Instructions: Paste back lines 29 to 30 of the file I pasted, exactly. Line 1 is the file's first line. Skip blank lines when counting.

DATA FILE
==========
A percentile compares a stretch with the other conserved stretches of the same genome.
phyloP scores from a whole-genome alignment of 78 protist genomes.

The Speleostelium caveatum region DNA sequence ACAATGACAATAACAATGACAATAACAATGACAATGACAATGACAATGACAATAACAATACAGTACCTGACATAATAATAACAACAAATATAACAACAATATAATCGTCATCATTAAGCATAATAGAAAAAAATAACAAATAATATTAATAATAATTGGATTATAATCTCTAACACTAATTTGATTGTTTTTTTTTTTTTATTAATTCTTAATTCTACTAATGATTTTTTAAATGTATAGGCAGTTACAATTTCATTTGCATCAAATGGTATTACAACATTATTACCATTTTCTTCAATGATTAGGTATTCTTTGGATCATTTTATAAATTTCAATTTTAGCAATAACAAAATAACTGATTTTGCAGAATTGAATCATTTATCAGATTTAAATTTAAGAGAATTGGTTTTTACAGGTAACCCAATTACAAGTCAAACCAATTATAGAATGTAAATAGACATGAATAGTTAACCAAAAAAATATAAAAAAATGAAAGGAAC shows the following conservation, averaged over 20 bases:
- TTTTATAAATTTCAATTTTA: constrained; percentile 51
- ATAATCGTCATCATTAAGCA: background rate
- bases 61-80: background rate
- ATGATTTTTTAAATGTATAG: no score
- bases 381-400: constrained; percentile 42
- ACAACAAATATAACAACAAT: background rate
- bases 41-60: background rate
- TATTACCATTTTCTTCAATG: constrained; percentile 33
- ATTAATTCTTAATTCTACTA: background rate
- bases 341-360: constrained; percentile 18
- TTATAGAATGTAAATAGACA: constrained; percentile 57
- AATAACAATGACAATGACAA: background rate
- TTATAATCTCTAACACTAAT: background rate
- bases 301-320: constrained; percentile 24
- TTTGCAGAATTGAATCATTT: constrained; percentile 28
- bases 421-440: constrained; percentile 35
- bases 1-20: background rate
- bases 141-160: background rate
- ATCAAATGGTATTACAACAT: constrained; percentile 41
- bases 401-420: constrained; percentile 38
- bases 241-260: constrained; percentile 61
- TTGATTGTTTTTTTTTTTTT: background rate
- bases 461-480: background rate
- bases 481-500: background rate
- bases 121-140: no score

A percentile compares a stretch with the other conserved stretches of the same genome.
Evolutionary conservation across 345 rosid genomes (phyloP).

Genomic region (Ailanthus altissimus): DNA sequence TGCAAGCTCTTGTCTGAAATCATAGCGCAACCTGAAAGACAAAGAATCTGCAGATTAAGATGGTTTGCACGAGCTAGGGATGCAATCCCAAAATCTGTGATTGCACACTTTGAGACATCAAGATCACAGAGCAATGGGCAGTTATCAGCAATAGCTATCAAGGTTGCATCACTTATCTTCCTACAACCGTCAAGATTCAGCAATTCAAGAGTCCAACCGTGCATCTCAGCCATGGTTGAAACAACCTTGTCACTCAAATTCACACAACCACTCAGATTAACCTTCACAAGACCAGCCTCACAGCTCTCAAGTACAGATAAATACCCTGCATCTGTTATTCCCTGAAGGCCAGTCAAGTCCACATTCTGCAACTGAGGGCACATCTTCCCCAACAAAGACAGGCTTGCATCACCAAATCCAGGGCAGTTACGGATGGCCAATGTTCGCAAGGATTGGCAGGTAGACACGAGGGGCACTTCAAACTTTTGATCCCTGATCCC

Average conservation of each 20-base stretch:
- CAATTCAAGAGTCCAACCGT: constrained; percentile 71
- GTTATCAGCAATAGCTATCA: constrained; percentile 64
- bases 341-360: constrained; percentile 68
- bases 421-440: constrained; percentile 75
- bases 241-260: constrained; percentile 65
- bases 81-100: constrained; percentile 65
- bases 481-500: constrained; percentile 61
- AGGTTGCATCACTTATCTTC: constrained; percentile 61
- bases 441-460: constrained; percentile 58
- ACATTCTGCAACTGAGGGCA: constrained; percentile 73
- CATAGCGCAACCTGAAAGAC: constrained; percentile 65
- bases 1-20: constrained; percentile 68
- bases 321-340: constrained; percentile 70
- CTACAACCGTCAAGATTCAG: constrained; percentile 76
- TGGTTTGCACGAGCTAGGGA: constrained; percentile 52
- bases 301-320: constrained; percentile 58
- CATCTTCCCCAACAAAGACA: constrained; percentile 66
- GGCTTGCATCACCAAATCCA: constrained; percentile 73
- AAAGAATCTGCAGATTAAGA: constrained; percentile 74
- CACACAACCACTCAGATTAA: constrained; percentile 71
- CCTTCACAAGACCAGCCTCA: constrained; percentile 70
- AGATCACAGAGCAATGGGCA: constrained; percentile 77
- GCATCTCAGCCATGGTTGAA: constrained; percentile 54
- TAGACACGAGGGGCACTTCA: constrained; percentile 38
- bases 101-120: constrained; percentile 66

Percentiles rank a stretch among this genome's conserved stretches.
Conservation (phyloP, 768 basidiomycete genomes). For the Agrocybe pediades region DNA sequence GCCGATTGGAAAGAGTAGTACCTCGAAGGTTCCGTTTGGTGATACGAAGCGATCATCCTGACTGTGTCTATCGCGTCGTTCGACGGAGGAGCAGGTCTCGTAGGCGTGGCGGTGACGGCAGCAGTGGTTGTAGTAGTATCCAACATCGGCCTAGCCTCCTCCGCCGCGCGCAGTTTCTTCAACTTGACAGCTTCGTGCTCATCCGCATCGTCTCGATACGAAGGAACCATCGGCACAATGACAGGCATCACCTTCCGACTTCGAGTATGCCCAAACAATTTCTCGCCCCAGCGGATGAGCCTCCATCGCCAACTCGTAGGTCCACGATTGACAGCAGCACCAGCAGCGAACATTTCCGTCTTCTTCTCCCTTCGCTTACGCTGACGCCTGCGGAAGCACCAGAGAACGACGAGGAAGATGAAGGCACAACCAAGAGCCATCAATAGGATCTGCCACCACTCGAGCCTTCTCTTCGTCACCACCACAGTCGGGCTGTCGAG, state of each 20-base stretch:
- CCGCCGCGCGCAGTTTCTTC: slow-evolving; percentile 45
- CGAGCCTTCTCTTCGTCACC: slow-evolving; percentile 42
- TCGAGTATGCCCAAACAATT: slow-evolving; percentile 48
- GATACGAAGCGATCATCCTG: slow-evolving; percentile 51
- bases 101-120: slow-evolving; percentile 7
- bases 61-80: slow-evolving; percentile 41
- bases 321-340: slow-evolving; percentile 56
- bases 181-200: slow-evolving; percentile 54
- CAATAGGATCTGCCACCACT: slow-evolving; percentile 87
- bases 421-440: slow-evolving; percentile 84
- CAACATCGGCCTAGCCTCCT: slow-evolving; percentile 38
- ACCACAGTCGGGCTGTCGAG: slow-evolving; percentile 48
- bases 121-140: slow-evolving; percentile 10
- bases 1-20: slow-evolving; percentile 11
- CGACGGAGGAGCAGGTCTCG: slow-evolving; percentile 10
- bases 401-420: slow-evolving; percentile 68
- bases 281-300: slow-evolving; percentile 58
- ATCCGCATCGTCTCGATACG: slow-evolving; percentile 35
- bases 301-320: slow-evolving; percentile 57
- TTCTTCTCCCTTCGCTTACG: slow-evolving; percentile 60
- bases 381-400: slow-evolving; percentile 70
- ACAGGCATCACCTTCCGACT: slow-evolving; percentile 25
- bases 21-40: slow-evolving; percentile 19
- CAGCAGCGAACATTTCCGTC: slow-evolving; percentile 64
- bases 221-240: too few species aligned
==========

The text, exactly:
A percentile compares a stretch with the other conserved stretches of the same genome.
Evolutionary conservation across 345 rosid genomes (phyloP).